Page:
Saturday, November 3, 2007

Outta My Gourd for Ipu

As anybody who has tried to grow an ipu knows, it can be a frustrating experience. Ipu is a gourd, the fruit of the pohue vine (Lagenaria siceraria). Fruit flies love to deposit their eggs in ipu, and when the eggs hatch the maggots feed on the fruit. And the adults are merciless – they sting the ipu when the gourd is tiny and still developing from a flower. In addition, the soft, green, slightly hairy skin is easily damaged if the fruit is left to grow on the ground. Shee, no mo chance, eh?

Consequently, many halau gave up trying to grow their own Hawaiian ipu, and in the 20th century it became a common practice to use imported dried ones from California. These days, however, there is increasing interest in growing ipu locally. The newly formed Hawai'i Gourd Society is hoping to encourage more people to grow their own ipu as well as learn the art of Hawaiian ipu decoration.

At the Hawai'i Healing Garden Festival, held on Nov. 3 at Amy Greenwell Ethnobotanical Garden in Captain Cook, HGS vice president Evie Morby shared her mana’o with me. While skillfully carving a smooth, plump gourd she grew herself, she told me that correctly using fruit fly traps that attract the male fruit flies has been extremely successful in her garden, practically eliminating the need for spraying pesticides.

When Morby first began using the traps, they were full of fruit flies, but over time their numbers diminished significantly. Even her next-door neighbor reported that he was able to harvest tomatoes and cucumbers due to her effective use of fruit fly traps. Morby suggests calling the Hawai'i Department of Agriculture for specific information on which fruit fly traps to use for ipu gourd vines and how to use them. Information is also available online from UH Manoa extension service "Uni-Fly-Versity". Most likely melon fly is the insect attracted to your ipu gourds.

To allow the fruit to hang freely so it develops a desirable shape and escapes damage, Morby uses an arbor-like system using pig iron fencing held up with metal pipe frames typically used for gray tarp canopies. The vines grow along this simple grid structure, forming a leafy green "roof."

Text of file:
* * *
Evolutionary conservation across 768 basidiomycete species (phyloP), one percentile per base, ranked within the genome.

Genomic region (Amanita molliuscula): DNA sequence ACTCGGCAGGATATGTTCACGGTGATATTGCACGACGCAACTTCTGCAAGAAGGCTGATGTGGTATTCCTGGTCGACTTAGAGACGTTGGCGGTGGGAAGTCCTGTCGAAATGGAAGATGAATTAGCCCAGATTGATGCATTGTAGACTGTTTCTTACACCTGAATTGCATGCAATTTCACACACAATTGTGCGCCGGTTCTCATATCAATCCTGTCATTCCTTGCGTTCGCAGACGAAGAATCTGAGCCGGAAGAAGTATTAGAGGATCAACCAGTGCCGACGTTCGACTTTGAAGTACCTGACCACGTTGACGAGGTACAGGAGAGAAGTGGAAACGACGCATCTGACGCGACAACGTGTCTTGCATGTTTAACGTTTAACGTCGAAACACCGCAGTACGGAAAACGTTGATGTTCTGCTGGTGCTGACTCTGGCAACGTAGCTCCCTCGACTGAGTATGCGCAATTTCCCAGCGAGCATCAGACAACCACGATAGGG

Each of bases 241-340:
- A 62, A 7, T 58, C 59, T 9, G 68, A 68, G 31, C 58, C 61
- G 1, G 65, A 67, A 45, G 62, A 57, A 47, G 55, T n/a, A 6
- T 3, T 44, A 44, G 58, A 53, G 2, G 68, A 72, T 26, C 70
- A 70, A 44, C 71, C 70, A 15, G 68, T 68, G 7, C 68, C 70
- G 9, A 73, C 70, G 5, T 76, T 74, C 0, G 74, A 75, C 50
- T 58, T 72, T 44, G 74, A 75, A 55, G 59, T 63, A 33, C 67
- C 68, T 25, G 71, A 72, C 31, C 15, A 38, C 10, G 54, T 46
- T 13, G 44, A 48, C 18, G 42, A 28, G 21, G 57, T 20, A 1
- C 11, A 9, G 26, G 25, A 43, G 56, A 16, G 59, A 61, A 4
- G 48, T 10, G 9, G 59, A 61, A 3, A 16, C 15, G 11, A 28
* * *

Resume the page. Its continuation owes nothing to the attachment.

Morby explained that it was long thought the ancient Hawaiian method of ipu decoration was all but a lost art, known only on Ni'ihau. However, about 15 years ago Dr. Bruce Ka’imiloa Chrisman rediscovered the technique. Through experimentation he found that instead of using a dried gourd and embellishing it on the outside, the ancient Hawaiians used the fresh gourd and dyed it from the inside. That is, the artist first creates the design by removing the skin with a sharp knife, then cleans out the gourd and pours a plant-based dye into it. The dye seeps through the gourd and colors the outside, but doesn’t penetrate wherever the artist has scratched off the skin. So akamai, yeah?

The Hawaii Gourd Society will be hosting a workshop on Sunday, November 18, at the Honaunau Ipu Farm. The workshop is made possible by the Council of Native Hawaiian Advancement’s Huaka'i program. Read about it here.

Read more about ipu online:

Ipu in Hawaii’s History
How to Grow a Calabash

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